POLS3225 Religion and Politics (3 units)
This course initiates students into the complex interplay between religion and politics. It takes religions as social facts whose theological claims may or may not be factually true or verifiable, but the political consequences of which are nonetheless real and observable. From electoral campaigns to the divergent views on proper church-state relations, from domestic political institutions to fault lines in international politics, major religious traditions have all left their marks in them and are laying new tracks. This course explores some of these phenomena and provides students with theoretical and conceptual tools to analyse them. It guides the exploration and comparison of political worldviews proffered by, inter alia, the monotheistic religions – Judaism, Christianity, and Islam – through the reading of selected scriptures and other primary and secondary sources. The political energies released by secularisation, a process that affects all religious communities to varying degrees, are also examined in conjunction with the process of political modernisation. The ultimate goal is to prepare students for a multi-directional world in which religious traditions, secularization and de-secularization co-exist as forces and processes to be harnessed for the common good.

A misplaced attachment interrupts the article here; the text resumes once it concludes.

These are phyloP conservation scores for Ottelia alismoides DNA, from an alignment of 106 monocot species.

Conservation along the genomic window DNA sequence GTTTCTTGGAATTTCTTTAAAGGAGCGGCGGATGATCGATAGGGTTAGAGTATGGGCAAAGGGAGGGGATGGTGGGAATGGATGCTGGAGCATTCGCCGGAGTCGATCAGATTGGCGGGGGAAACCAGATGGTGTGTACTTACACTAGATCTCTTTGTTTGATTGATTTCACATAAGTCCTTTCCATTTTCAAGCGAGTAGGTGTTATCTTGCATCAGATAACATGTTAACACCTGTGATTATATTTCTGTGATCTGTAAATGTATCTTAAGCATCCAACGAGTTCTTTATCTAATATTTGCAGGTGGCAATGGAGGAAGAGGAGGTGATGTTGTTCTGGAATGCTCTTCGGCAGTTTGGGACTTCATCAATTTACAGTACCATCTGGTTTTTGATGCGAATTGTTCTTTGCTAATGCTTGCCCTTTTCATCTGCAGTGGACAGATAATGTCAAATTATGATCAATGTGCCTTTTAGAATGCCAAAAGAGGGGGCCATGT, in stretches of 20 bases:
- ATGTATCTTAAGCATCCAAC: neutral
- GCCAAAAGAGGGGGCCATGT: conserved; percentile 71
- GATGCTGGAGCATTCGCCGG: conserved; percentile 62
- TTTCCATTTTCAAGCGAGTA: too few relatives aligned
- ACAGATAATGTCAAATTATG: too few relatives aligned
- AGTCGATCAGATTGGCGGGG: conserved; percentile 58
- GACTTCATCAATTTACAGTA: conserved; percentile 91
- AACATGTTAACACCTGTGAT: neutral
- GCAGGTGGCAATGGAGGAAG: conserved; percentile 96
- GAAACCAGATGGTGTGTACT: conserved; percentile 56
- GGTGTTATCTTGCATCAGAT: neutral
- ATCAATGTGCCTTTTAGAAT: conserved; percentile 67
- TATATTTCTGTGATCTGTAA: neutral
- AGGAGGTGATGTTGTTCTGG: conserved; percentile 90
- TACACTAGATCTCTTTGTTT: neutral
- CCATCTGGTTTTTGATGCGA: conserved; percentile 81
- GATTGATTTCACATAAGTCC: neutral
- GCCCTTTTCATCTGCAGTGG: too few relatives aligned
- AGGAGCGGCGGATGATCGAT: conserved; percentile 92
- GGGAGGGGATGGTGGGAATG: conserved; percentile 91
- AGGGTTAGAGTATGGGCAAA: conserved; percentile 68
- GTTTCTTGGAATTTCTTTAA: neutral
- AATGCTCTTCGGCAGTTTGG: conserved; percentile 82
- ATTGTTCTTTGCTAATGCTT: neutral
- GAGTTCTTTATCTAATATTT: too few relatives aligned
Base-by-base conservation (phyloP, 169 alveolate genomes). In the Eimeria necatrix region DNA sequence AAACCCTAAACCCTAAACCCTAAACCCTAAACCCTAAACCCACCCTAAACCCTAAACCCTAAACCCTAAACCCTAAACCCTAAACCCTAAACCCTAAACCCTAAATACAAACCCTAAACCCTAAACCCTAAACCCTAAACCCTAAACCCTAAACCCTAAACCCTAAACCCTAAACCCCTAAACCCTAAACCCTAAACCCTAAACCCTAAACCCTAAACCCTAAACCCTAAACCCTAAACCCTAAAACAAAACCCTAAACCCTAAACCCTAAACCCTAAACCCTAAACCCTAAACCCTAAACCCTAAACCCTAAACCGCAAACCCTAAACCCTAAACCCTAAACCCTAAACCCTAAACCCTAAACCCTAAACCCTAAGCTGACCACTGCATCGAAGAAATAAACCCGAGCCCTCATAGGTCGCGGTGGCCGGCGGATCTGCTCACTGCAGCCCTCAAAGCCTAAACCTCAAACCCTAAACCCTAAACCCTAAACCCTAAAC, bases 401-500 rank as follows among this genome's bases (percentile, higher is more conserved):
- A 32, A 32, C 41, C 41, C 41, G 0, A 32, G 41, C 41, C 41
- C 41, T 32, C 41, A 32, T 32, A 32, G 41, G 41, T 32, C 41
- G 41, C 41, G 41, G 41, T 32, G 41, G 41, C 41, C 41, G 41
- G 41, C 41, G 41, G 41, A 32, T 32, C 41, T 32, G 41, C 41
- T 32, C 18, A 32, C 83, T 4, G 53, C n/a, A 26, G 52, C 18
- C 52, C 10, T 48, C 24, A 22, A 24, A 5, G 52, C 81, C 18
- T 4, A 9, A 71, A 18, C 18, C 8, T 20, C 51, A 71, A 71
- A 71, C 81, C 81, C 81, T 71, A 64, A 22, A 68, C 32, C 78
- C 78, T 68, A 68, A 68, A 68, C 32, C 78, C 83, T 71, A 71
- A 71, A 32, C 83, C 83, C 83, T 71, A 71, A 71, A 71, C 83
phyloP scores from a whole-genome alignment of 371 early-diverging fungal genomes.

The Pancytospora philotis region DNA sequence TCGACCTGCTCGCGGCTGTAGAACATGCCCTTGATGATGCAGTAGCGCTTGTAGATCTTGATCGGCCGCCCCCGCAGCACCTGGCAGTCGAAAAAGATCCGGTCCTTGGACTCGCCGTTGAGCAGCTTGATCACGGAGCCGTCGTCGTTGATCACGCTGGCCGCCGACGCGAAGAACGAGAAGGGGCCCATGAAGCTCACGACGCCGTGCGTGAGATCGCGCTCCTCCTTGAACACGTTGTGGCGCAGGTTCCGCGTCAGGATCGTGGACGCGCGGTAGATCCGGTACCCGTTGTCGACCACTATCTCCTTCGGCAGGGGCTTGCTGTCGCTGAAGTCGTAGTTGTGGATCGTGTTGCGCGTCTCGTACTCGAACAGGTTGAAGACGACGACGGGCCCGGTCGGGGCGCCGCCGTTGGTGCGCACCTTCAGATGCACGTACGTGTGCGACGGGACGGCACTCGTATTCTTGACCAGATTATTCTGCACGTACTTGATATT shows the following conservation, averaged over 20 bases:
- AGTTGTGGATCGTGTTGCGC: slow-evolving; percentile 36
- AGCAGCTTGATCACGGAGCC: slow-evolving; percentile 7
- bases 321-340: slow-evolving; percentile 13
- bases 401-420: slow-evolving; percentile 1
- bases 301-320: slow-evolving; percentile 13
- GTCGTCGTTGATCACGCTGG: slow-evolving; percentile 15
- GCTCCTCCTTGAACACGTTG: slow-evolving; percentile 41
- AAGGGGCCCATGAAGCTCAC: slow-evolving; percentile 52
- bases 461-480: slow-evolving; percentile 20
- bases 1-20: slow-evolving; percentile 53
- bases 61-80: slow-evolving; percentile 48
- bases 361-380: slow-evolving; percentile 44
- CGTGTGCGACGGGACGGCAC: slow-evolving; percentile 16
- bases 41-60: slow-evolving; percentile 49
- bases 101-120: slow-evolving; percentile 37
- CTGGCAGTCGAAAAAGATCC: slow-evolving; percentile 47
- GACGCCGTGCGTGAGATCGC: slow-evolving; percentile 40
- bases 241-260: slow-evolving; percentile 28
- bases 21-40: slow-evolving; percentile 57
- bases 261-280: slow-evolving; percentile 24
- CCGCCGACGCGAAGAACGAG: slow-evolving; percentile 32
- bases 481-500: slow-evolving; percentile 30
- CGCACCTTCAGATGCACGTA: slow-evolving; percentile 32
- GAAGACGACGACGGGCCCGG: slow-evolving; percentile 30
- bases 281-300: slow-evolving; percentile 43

No result found.